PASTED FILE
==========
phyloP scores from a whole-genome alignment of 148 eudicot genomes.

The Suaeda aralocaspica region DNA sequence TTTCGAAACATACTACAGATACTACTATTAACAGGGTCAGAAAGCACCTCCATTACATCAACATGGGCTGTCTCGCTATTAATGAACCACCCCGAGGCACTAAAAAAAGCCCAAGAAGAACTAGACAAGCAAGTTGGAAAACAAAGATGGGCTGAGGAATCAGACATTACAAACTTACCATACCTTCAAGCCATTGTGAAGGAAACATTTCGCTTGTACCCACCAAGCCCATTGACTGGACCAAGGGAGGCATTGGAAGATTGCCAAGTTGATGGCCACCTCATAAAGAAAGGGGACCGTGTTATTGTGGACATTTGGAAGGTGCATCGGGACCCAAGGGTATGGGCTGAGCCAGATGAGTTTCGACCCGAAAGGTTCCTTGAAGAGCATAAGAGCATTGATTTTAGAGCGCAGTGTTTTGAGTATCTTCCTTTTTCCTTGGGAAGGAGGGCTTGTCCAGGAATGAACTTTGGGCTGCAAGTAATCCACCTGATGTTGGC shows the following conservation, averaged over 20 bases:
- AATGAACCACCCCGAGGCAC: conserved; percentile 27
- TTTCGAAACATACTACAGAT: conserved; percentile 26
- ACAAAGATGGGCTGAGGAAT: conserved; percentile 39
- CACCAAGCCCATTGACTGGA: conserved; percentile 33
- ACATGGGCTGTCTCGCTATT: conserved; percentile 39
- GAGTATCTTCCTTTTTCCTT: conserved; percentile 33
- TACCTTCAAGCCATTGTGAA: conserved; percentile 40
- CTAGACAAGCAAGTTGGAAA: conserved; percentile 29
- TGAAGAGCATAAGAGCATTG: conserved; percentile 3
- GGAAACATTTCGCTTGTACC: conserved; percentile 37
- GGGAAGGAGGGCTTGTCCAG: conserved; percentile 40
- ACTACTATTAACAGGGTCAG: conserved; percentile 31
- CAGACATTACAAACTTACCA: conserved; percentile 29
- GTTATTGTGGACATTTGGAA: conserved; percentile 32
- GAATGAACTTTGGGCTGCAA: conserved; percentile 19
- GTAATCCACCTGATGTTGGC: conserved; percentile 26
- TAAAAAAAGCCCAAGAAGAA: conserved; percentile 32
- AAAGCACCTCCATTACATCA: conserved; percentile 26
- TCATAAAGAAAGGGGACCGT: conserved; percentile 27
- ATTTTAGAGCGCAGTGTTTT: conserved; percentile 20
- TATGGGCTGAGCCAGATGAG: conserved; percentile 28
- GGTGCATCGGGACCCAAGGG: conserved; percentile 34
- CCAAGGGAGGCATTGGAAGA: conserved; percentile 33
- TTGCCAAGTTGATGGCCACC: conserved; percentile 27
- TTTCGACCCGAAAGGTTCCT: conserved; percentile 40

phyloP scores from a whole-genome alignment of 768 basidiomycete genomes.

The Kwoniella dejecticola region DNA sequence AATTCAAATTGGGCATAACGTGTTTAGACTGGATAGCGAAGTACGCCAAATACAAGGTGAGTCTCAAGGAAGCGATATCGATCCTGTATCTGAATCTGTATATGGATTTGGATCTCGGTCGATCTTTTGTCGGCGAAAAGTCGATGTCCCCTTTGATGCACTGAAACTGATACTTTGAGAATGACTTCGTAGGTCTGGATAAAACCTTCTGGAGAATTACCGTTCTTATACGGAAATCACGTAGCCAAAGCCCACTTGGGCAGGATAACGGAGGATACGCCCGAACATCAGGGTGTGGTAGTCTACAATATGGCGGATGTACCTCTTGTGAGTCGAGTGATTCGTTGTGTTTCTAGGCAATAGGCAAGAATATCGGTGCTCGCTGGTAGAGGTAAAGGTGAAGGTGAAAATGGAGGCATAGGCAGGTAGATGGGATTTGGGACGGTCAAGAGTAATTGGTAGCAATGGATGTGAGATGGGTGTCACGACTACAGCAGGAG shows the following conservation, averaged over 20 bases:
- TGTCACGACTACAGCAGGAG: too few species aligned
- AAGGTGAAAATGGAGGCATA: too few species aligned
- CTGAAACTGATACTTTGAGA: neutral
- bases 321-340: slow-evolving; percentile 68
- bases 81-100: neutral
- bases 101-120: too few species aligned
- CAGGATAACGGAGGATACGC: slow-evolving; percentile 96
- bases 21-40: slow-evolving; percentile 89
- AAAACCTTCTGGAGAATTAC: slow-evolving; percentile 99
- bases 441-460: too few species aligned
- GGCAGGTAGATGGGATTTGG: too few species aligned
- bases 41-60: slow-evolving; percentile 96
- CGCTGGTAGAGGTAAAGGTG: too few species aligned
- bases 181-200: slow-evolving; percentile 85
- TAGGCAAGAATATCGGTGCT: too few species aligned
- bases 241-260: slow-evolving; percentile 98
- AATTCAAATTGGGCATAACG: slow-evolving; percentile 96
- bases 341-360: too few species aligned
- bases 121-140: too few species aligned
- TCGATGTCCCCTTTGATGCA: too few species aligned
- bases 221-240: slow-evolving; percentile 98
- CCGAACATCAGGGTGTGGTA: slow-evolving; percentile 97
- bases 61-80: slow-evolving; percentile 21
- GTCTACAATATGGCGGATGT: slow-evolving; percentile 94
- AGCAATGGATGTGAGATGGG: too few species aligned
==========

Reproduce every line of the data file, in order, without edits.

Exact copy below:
phyloP scores from a whole-genome alignment of 148 eudicot genomes.

The Suaeda aralocaspica region DNA sequence TTTCGAAACATACTACAGATACTACTATTAACAGGGTCAGAAAGCACCTCCATTACATCAACATGGGCTGTCTCGCTATTAATGAACCACCCCGAGGCACTAAAAAAAGCCCAAGAAGAACTAGACAAGCAAGTTGGAAAACAAAGATGGGCTGAGGAATCAGACATTACAAACTTACCATACCTTCAAGCCATTGTGAAGGAAACATTTCGCTTGTACCCACCAAGCCCATTGACTGGACCAAGGGAGGCATTGGAAGATTGCCAAGTTGATGGCCACCTCATAAAGAAAGGGGACCGTGTTATTGTGGACATTTGGAAGGTGCATCGGGACCCAAGGGTATGGGCTGAGCCAGATGAGTTTCGACCCGAAAGGTTCCTTGAAGAGCATAAGAGCATTGATTTTAGAGCGCAGTGTTTTGAGTATCTTCCTTTTTCCTTGGGAAGGAGGGCTTGTCCAGGAATGAACTTTGGGCTGCAAGTAATCCACCTGATGTTGGC shows the following conservation, averaged over 20 bases:
- AATGAACCACCCCGAGGCAC: conserved; percentile 27
- TTTCGAAACATACTACAGAT: conserved; percentile 26
- ACAAAGATGGGCTGAGGAAT: conserved; percentile 39
- CACCAAGCCCATTGACTGGA: conserved; percentile 33
- ACATGGGCTGTCTCGCTATT: conserved; percentile 39
- GAGTATCTTCCTTTTTCCTT: conserved; percentile 33
- TACCTTCAAGCCATTGTGAA: conserved; percentile 40
- CTAGACAAGCAAGTTGGAAA: conserved; percentile 29
- TGAAGAGCATAAGAGCATTG: conserved; percentile 3
- GGAAACATTTCGCTTGTACC: conserved; percentile 37
- GGGAAGGAGGGCTTGTCCAG: conserved; percentile 40
- ACTACTATTAACAGGGTCAG: conserved; percentile 31
- CAGACATTACAAACTTACCA: conserved; percentile 29
- GTTATTGTGGACATTTGGAA: conserved; percentile 32
- GAATGAACTTTGGGCTGCAA: conserved; percentile 19
- GTAATCCACCTGATGTTGGC: conserved; percentile 26
- TAAAAAAAGCCCAAGAAGAA: conserved; percentile 32
- AAAGCACCTCCATTACATCA: conserved; percentile 26
- TCATAAAGAAAGGGGACCGT: conserved; percentile 27
- ATTTTAGAGCGCAGTGTTTT: conserved; percentile 20
- TATGGGCTGAGCCAGATGAG: conserved; percentile 28
- GGTGCATCGGGACCCAAGGG: conserved; percentile 34
- CCAAGGGAGGCATTGGAAGA: conserved; percentile 33
- TTGCCAAGTTGATGGCCACC: conserved; percentile 27
- TTTCGACCCGAAAGGTTCCT: conserved; percentile 40

phyloP scores from a whole-genome alignment of 768 basidiomycete genomes.

The Kwoniella dejecticola region DNA sequence AATTCAAATTGGGCATAACGTGTTTAGACTGGATAGCGAAGTACGCCAAATACAAGGTGAGTCTCAAGGAAGCGATATCGATCCTGTATCTGAATCTGTATATGGATTTGGATCTCGGTCGATCTTTTGTCGGCGAAAAGTCGATGTCCCCTTTGATGCACTGAAACTGATACTTTGAGAATGACTTCGTAGGTCTGGATAAAACCTTCTGGAGAATTACCGTTCTTATACGGAAATCACGTAGCCAAAGCCCACTTGGGCAGGATAACGGAGGATACGCCCGAACATCAGGGTGTGGTAGTCTACAATATGGCGGATGTACCTCTTGTGAGTCGAGTGATTCGTTGTGTTTCTAGGCAATAGGCAAGAATATCGGTGCTCGCTGGTAGAGGTAAAGGTGAAGGTGAAAATGGAGGCATAGGCAGGTAGATGGGATTTGGGACGGTCAAGAGTAATTGGTAGCAATGGATGTGAGATGGGTGTCACGACTACAGCAGGAG shows the following conservation, averaged over 20 bases:
- TGTCACGACTACAGCAGGAG: too few species aligned
- AAGGTGAAAATGGAGGCATA: too few species aligned
- CTGAAACTGATACTTTGAGA: neutral
- bases 321-340: slow-evolving; percentile 68
- bases 81-100: neutral
- bases 101-120: too few species aligned
- CAGGATAACGGAGGATACGC: slow-evolving; percentile 96
- bases 21-40: slow-evolving; percentile 89
- AAAACCTTCTGGAGAATTAC: slow-evolving; percentile 99
- bases 441-460: too few species aligned
- GGCAGGTAGATGGGATTTGG: too few species aligned
- bases 41-60: slow-evolving; percentile 96
- CGCTGGTAGAGGTAAAGGTG: too few species aligned
- bases 181-200: slow-evolving; percentile 85
- TAGGCAAGAATATCGGTGCT: too few species aligned
- bases 241-260: slow-evolving; percentile 98
- AATTCAAATTGGGCATAACG: slow-evolving; percentile 96
- bases 341-360: too few species aligned
- bases 121-140: too few species aligned
- TCGATGTCCCCTTTGATGCA: too few species aligned
- bases 221-240: slow-evolving; percentile 98
- CCGAACATCAGGGTGTGGTA: slow-evolving; percentile 97
- bases 61-80: slow-evolving; percentile 21
- GTCTACAATATGGCGGATGT: slow-evolving; percentile 94
- AGCAATGGATGTGAGATGGG: too few species aligned